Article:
Allergy medications flying off the shelves at local pharmacies
Pharmacists say over the counter allergy medications are flying off the shelves this allergy season. (KSBY photo)
This allergy season is proving to be a tough one for many people.
Doctors say the culprits are mulberry and oak trees, grasses, and natural molds.
"It's a bad allergy season... people who haven't had allergies for years are really having problems," said Dr. Robert Okerblom, a family physician in Santa Maria.
Pharmacist Bill McKenzie said antihistamines are flying off the shelves.
"We have seen a huge amount of people that are suffering symptoms of allergies. I attribute a lot of that to the heavy rains we had which caused everything to grow," he said.
This week, the Central Coast will be seeing a medium range of pollen counts outdoors.
"People are coming in for much more intense allergies, not responding to the things they would normally use," Okerblom said.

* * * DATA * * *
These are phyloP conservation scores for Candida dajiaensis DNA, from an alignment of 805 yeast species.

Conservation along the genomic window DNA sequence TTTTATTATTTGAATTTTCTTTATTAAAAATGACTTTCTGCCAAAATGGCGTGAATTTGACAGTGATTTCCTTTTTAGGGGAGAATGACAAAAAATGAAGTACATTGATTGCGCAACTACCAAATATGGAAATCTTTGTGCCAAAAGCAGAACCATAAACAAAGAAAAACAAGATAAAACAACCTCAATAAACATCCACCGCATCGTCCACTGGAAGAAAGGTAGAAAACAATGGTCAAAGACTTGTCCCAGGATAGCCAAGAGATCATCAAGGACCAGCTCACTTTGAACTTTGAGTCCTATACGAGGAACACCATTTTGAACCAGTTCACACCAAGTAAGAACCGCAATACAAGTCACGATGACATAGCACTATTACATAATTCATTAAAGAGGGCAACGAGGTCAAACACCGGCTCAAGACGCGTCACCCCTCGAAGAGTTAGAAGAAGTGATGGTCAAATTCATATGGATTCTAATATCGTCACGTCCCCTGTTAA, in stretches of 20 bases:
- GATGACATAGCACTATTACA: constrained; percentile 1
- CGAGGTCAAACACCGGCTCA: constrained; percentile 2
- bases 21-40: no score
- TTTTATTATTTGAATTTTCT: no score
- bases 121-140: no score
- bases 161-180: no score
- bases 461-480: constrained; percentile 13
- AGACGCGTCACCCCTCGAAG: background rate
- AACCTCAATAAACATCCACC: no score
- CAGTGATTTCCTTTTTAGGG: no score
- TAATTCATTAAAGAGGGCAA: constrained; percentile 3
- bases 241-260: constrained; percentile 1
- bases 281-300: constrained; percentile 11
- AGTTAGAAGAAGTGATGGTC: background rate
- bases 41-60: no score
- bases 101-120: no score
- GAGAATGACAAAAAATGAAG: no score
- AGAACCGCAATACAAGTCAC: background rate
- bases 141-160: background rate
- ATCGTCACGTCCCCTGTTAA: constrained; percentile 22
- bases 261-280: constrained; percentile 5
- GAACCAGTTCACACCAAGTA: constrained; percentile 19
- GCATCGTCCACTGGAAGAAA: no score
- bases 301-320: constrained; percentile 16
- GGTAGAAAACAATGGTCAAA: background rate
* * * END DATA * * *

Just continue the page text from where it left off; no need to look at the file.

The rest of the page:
"It's bad. I've got the post nasal drip, my eyes burn, I'm choking, and I feel like I'm catching the flu all the time," said Alma Manriquez, Santa Maria resident.
"You can be sure it's going to be high this year, just lots of vegetation, and it's probably going to continue for quite some months," Okerblom said.
Some people say they need to take over the counter allergy medicine every day.
"I will come out to the shelf to get something and we may be out of it, so we have to replenish it for the next day. We've definitely seen more than usual use of antihistamines," McKenzie said.
Dr. Okerblom recommends store brand antihistamines for those who are seeing a spike in congestion.
"Claritin has a big advantage. It's weight neutral, you don't gain weight with it, it doesn't make you sleepy or dopey. It is really helpful for children who are going to school when you don't want to impair their learning," he said.
But if you need something a little stronger, "Zyrtec is probably the strongest one over the counter beside Benadryl. Zyrtec is a little more sedating and you might gain a little bit of weight," Okerblom said.
Physicians say those who aren't responding to over the counter antihistamines can see an allergist or a family physician for a stronger prescription or a nasal spray.